Tetanic stimulation produced partial depotentiation of CaN-inhibited synaptic potentiation (Figs. 1, 2 A); this depotentiation did not occur in D-AP5 (Fig. 4 A). This indicates that NMDA receptor activation by tetanus during CaN-inhibited synaptic potentiation is responsible for the synaptic depotentiation. Because NMDA receptor activation is essential for induction of tetanus LTP under basal conditions (Collingridge et al., 1983), why does tetanus induce synaptic depotentiation during CaN-inhibited synaptic potentiation? Studies showed that phosphatase inhibitors enhance current through a single NMDA receptor channel (Lieberman and Mody, 1994; Wang and Salter, 1994; Wang et al., 1994) and CaN activated by Ca2+ influx shortens opening time of NMDA channels (Lieberman and Mody, 1994). Although our results show that CaN-inhibited synaptic potentiation does not depend on NMDA receptor channels for Ca2+, inhibiting postsynaptic CaN activity may facilitate NMDA receptor activity. Thus, tetanic stimulation during CaN-inhibited synaptic potentiation may evoke excessive NMDA receptor activity and massive Ca2+influx. Such a great increase in intracellular Ca2+may produce Ca2+-dependent inhibition of Ca2+ release by IP3 and ryanodine receptor channels (Bootman and Berridge, 1995; Ehrlich, 1995; Furuichi and Mikoshiba, 1995; Simpson et al., 1995) and/or neurotoxicity attributable to the superactivities of protein kinases (Meldrum and Garthwaite, 1990), which contribute to the depotentiation of CaN-inhibited synaptic potentiation.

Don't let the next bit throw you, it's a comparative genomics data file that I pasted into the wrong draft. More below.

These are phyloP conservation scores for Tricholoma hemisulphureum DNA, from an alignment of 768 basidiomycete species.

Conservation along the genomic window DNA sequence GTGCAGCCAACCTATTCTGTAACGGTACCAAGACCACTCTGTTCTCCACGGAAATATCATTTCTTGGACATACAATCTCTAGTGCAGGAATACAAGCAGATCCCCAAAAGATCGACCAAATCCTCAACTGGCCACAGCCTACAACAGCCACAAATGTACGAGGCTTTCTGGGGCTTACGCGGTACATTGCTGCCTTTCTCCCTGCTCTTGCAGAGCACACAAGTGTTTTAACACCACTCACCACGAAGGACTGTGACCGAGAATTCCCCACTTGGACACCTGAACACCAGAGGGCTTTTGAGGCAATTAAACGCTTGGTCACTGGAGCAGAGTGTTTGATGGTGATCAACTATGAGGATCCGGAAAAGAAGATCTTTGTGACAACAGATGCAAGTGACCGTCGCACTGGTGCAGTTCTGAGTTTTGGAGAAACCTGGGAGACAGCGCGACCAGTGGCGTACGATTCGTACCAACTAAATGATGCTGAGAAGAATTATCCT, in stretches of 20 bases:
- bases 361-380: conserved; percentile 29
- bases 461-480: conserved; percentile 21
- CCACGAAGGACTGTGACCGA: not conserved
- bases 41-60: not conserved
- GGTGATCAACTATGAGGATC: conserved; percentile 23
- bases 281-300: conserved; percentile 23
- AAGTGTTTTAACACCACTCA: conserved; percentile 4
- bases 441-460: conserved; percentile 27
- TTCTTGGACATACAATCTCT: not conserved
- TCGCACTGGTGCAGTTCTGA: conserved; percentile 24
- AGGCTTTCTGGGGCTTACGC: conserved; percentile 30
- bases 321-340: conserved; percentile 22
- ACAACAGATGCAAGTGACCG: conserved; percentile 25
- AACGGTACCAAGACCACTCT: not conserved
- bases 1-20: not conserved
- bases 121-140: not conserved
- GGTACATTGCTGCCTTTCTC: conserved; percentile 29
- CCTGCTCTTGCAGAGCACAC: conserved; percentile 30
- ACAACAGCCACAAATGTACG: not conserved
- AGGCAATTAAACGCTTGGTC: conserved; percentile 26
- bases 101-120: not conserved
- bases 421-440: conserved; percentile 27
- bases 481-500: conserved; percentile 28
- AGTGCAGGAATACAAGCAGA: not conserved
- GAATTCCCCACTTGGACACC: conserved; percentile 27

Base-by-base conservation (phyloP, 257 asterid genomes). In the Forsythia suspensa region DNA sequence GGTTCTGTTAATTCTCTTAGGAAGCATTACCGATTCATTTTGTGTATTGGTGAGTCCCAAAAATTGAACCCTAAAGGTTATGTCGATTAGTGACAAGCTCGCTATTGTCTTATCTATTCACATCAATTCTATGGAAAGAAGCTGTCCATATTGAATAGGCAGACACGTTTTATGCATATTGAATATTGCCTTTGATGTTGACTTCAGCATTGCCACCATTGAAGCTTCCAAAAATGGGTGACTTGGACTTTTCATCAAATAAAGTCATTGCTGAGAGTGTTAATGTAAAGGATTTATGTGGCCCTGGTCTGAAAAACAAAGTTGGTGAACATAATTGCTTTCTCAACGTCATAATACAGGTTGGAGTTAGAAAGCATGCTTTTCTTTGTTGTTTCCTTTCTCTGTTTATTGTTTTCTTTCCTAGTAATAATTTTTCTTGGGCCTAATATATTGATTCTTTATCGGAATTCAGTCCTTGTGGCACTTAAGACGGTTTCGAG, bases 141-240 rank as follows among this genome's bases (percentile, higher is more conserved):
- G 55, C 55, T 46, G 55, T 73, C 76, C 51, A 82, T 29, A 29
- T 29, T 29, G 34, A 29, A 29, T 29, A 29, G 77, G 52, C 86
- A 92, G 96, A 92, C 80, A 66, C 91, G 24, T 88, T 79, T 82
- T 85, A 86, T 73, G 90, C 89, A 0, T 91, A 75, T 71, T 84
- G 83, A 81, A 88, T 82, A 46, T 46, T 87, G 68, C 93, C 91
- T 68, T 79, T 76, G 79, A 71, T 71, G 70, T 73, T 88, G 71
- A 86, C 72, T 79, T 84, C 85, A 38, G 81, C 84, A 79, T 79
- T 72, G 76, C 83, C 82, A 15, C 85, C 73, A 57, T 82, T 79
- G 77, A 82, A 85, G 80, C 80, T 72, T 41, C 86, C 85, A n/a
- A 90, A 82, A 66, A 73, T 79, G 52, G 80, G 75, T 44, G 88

CaN also dephosphorylates type II regulatory subunits of cAMP-dependent protein kinase, inhibitor-1 (I-1) of PrP-1, microtubule-associated proteins, and neuromodulin (Klee, 1991), which may indirectly affect synaptic plasticity. Thus, the equilibrium between CaN and CaM-KII/PKC activities may constitute a pivotal balance in regulating synaptic transmission. Phosphorylated I-1 actively inhibits PrP-1, whereas the dephosphorylation of I-1 by CaN increases PrP-1 activity, which dephosphorylates substrate proteins at synapses (Shields et al., 1985). Thus, inhibiting CaN will also decrease PrP-1 activity, and the attenuation of two phosphatase pathways during CaN-inhibited synaptic potentiation may synergistically facilitate the phosphorylation of substrate proteins that contribute to very large synaptic potentiation.
This study was supported by Nation Institute of Neurological Disorders and Stroke Grant NS-32470. We thank Dr. J. Aronowski for CaM, Dr. Randall Kincaid for CaN-AIP, and Dr. Stan Stepkowski for FK-506 and rapamycin. We also thank Drs. Neal Waxham and Robert Malenka for critical reading and helpful comments on this manuscript before submission.
Correspondence should be addressed to Dr. Paul T. Kelly, Department of Neurobiology and Anatomy, University of Texas Medical School at Houston, P.O. Box 20708, Houston, TX 77225.